John McCain: 'Not conscionable' to deport 'Dreamers'

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Story highlights

  • McCain said Republicans had not been effective enough after nine months in power
  • He called for increased defense spending and suggested deploying nuclear weapons in the Korean Peninsula
  • He said he wanted to be known for his dedication to public service

Washington (CNN)Congress should pass permanent protections for young undocumented immigrants and do so in a comprehensive immigration package, Arizona Republican Sen. John McCain said Sunday.

"It is not conscionable to tell young people who came here as children that they have to go back to a country that they don't know," McCain said on CNN's "State of the Union."
The wide-ranging discussion with anchor Jake Tapper was McCain's first nationally televised interview since his diagnosis with cancer in July.
    The Trump administration said Tuesday it would rescind the Deferred Action for Childhood Arrivals (DACA) program within six months and called on Congress to pass legislation to address the Obama-era program, which has protected hundreds of thousands of people who came to the country as children from deportation.
    McCain, the chairman of the Senate Armed Services Committee, pointed out that nearly 900 of these so-called "Dreamers" serve in the military.
    "Now, are we going to go to a young man or woman serving in Afghanistan or Iraq today and say, 'Hey by the way, you're a Dreamer, get back to (your birthplace)?" McCain asked.
    DACA, which was created by executive order, needed to be guaranteed through legislation and should include a path to citizenship, but those measures should be passed as part of a broad, comprehensive immigration reform bill, McCain said. The Arizona Republican pointed to a comprehensive immigration overhaul previously passed by the Senate, but not the House, as evidence the parties can get together on the issue.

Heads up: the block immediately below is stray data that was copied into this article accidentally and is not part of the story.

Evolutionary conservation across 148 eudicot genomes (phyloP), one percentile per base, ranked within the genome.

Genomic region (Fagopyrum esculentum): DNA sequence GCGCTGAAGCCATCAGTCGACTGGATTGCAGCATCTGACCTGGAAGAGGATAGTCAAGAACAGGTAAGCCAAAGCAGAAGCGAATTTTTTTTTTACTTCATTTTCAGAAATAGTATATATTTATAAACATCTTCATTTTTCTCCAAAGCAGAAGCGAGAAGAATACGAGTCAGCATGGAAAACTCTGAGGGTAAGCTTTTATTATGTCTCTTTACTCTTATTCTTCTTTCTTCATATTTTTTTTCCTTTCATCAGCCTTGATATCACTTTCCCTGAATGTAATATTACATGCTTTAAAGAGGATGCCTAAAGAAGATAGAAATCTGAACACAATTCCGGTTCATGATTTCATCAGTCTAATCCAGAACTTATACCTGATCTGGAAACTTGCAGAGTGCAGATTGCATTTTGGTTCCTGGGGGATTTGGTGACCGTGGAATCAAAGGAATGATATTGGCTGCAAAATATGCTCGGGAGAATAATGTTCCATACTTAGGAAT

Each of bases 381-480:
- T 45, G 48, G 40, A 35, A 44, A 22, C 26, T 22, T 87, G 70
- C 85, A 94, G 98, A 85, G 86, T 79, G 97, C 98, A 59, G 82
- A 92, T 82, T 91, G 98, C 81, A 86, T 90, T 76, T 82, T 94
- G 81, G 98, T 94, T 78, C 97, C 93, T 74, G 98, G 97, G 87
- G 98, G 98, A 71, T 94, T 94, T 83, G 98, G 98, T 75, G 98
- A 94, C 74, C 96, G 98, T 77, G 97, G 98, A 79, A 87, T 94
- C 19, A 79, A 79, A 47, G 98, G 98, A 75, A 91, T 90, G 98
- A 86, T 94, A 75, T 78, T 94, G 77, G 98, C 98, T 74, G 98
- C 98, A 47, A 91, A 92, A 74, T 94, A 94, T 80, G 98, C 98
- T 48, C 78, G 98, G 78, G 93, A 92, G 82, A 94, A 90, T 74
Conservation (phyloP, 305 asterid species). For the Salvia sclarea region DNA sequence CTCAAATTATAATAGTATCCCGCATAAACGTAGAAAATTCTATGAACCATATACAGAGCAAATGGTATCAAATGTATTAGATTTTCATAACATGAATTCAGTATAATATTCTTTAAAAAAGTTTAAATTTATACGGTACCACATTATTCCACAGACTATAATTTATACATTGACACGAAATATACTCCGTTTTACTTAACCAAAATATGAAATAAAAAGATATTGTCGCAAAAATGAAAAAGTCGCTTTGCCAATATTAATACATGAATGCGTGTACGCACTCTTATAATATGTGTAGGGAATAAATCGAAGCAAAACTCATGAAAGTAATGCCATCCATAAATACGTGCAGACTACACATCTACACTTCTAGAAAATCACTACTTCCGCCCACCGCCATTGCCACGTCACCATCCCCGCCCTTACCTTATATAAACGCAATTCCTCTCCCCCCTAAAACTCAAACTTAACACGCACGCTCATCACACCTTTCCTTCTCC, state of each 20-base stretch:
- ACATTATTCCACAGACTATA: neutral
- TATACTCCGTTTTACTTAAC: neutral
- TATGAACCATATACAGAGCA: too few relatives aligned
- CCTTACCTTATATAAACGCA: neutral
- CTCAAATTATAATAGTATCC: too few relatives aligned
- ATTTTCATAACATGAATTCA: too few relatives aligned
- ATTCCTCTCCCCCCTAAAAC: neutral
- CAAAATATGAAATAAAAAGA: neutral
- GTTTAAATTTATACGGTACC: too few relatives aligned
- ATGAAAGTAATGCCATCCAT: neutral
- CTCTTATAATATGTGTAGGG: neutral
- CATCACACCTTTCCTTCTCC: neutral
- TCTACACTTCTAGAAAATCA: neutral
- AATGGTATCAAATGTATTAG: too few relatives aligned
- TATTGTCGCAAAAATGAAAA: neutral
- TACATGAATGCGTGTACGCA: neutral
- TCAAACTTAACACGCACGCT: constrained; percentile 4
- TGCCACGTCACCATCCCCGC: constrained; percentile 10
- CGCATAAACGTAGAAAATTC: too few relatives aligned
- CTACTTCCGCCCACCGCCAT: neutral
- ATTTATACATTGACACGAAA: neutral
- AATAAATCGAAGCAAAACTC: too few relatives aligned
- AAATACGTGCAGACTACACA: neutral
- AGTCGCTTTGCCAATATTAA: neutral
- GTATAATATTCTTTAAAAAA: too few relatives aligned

"We did it once in the Senate," McCain said. "We can do it again in a bipartisan fashion."

    Republicans not doing enough

    In his appearance Sunday, McCain expounded on a message he has delivered loudly since his diagnosis: that the Senate should produce legislation through open, bipartisan debate and that Republicans have not used the massive power granted to them by the people effectively enough.
    As things stand, Republicans have not been able to translate control of both chambers of Congress and the White House into substantial changes for the country, he said, summarizing their accomplishments as the confirmation of Supreme Court Justice Neil Gorsuch and the undoing some Obama-era regulations.
    "That's what they see with nine months of undivided Republican majorities," McCain said. "That's not good."
    He blasted the process Republicans used, unsuccessfully so far, to try to repeal and replace much of Obamacare.
    "Why didn't we have hearings, have amendments, have debate, bring a bill to the floor?" McCain asked.
    He called for an open debate on health care and other major issues facing the country, like immigration and government appropriations.
    Shortly after his diagnosis, McCain returned to the Senate as the chamber debated health care. Although he voted to start debate on a so-called "skinny" repeal of Obamacare, McCain was one of three Republicans to join Democrats in opposing the measure, a near-miss that effectively ended the Senate Republicans' health care push.